Visual Processing is the ability to recognize and interpret visual stimuli involving the use of visual memory and visual sequencing. It involves understanding/comprehending visual instruction and remembering visually administered instruction from either rote and/or retrieval recall ability.

Sensory-Motor is the ability to transform visual reception to motor production. Often this includes the ability to reproduce written material in the classroom, and sometimes penmanship skills.

Attention is the process of focusing on stimuli and sustaining or shifting this focus as required by the task or situation. It is complex and multi-faceted—often exhibited by short-term memory deficits and impulsivity. It is not simply the ability to sustain focus as much as it is the ability of the brain to filter out distractions which can hinder the ability to maintain focus. It is important to note that regardless of the student’s performance, under California Ed-Code, ADD/ ADHD is strictly a medical diagnosis—however, assessment in terms of the presence of behaviors typical of this disorder is evaluated as part of the initial assessment for special education.

Cognitive Association is the ability to join various objects or events because of some relationship, e.g. comparisons, linking, causal sequence, discriminations, grouping, sorting, and ordering. Association is also known as “fusion” or memory encoding/imprinting in the brain. It involves engaging both rote memory, and long-term storage and retrieval skills.

Cognitive Conceptualization is the ability to see basic similarities and differences, to draw conclusions, to make inferences, classify, categorize, summarize, and make judgments in multi-step operations. This involves a ‘higher level’ thinking and reasoning skill which commonly includes, but is not limited to, understanding/performing basic functions of arithmetic, as well as visual-spatial relationships.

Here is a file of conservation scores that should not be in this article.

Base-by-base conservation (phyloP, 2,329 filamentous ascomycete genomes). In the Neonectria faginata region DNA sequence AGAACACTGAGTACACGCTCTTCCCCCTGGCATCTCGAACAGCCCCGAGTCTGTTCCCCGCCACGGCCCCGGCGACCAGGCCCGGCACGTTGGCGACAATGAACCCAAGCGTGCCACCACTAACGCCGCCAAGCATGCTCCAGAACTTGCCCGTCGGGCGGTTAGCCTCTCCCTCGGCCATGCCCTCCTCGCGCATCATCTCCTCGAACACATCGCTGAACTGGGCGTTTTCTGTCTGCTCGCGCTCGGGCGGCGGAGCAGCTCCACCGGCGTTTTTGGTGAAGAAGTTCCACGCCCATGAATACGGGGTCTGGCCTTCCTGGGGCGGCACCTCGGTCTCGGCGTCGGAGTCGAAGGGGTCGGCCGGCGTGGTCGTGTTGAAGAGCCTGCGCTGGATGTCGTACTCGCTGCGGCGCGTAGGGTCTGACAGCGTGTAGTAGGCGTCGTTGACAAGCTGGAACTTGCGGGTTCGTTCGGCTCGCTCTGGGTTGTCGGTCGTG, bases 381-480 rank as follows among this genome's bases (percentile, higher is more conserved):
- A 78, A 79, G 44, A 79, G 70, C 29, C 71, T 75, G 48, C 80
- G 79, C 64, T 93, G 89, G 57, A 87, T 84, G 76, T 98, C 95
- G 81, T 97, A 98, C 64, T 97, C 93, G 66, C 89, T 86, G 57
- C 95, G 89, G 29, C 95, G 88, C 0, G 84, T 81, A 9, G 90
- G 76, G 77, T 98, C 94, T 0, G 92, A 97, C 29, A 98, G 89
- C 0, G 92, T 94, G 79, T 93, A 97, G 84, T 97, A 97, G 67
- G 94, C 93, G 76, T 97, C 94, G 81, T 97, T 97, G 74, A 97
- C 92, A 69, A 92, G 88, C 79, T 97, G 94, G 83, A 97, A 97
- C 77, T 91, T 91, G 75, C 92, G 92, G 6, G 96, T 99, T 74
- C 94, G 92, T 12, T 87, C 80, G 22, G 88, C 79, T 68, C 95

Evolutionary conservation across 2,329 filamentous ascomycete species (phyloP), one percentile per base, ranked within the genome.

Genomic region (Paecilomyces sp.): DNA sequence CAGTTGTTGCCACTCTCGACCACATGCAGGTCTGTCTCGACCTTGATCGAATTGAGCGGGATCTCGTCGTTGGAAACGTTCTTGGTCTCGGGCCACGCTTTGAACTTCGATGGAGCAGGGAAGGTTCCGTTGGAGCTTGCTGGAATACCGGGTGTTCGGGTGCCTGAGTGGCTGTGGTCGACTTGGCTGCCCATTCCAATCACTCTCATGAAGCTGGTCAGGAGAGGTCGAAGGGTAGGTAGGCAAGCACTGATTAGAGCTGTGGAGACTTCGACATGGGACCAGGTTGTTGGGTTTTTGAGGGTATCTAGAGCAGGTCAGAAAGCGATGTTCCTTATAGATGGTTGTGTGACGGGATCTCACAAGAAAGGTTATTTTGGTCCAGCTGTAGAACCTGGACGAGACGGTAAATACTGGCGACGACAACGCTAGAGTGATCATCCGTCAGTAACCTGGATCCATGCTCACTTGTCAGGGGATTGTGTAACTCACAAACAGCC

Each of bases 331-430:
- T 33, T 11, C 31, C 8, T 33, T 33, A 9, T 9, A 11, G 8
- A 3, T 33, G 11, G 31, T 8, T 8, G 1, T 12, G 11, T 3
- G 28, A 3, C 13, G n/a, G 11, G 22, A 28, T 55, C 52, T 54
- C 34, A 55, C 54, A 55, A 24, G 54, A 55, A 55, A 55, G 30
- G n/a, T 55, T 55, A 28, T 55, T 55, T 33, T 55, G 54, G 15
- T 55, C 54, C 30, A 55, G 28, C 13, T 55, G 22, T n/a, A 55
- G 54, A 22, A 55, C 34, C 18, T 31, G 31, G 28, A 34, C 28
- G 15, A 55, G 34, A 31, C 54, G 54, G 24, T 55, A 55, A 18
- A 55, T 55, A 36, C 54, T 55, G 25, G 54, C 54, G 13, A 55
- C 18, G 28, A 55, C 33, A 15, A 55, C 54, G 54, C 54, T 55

Cognitive Expression is defined as the ability to communicate ideas through expressive language such as writing, gesturing, and speaking. Typically this is directly attributable to abilities (or lack of) in reading comprehension, and vocabulary, as well as basic writing skills.

The presence of a processing difficulty is not the only area that is considered in determining eligibility for special services within the public schools. A severe discrepancy must exist between cognitive ability and achievement in one or more of the following areas, or the child must demonstrate limited progress in attaining skills despite implementation of intervention services (Response to Intervention):

  • Basic Reading, Reading Comprehension, Reading Fluency
  • Math Calculation, Math Reasoning